Friday, July 29, 2011

Something Easy

One of the least expensive medications is one of the most important in preventing heart attacks. Daily low dose aspirin (81 mg) will help prevent blockage of a coronary artery, reducing the risk of myocardial infarction. It’s hard for me to believe, but many patients will stop taking a daily aspirin even if they have already had a heart attack. An article in the British Medical Journal found that one-half of patients prescribed a low-dose aspirin regimen become non-compliant after a few years. People with heart disease who quit their low-dose aspirin regimens are at increased risk of non-fatal myocardial infarction compared with those who remain compliant. For every 1,000 patients, there were about four more cases of non-fatal myocardial infarction per year among patients who'd recently stopped taking low-dose aspirin.

Not every patient should take a daily aspirin, since there are some risks associated with it. A physician will help decide if the benefits outweigh the risks. There are few medications that are as inexpensive or effective. (Here’s a clinical pearl: don’t buy the warehouse size bottles of aspirin. If you buy a bottle of 500 pills, 400 will probably need to be discarded. If you smell vinegar, the pills are starting to break down – throw them out.)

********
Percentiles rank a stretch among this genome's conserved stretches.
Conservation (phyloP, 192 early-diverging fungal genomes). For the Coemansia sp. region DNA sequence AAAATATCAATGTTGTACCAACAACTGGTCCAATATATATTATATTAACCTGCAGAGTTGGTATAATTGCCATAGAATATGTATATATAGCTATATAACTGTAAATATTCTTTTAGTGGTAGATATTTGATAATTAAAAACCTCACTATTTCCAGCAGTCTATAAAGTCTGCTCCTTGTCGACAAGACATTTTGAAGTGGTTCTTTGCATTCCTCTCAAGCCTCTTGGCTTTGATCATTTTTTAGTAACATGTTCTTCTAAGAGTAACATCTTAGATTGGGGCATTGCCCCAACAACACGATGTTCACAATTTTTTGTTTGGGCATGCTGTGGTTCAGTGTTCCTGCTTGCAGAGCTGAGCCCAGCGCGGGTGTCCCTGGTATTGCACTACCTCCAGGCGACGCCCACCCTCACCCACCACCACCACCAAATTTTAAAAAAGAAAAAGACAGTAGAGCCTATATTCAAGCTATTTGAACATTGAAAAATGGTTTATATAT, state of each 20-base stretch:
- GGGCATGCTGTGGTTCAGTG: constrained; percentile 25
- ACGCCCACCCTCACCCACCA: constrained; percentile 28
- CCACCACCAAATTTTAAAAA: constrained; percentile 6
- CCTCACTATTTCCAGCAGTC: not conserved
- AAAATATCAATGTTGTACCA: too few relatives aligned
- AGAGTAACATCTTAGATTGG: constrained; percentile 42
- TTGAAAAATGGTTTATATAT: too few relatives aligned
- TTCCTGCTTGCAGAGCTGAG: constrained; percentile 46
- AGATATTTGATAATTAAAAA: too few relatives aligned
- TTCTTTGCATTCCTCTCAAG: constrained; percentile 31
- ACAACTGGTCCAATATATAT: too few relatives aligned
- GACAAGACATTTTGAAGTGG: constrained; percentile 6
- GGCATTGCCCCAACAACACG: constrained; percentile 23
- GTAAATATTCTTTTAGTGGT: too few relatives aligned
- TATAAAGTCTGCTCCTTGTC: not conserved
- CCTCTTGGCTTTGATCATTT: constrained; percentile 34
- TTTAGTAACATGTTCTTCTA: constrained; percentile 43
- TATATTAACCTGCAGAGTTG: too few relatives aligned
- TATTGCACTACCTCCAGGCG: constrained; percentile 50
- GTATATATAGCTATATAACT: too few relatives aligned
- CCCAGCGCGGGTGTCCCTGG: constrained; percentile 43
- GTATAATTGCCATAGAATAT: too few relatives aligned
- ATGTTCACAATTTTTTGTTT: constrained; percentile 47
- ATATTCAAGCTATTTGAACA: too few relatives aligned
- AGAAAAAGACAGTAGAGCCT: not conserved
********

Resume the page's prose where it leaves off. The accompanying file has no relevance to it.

BMJ 2011; 343:d4094


Cancer experts agree that mammograms save lives. It is not clear how to balance the benefits of early detection against the risks of screening. False positive mammograms may lead to invasive diagnostic procedures that are expensive, cause worry and may cause harm. The majority of the current recommendations about mammography timing are age based. Women are not all the same; a more nuanced set of recommendations is being developed. A group of researchers from the University of California and other institutions consider other factors that influence risk when making decisions about mammograms: family history of breast cancer, breast tissue density, history of previous breast biopsies as well as a woman’s own preferences.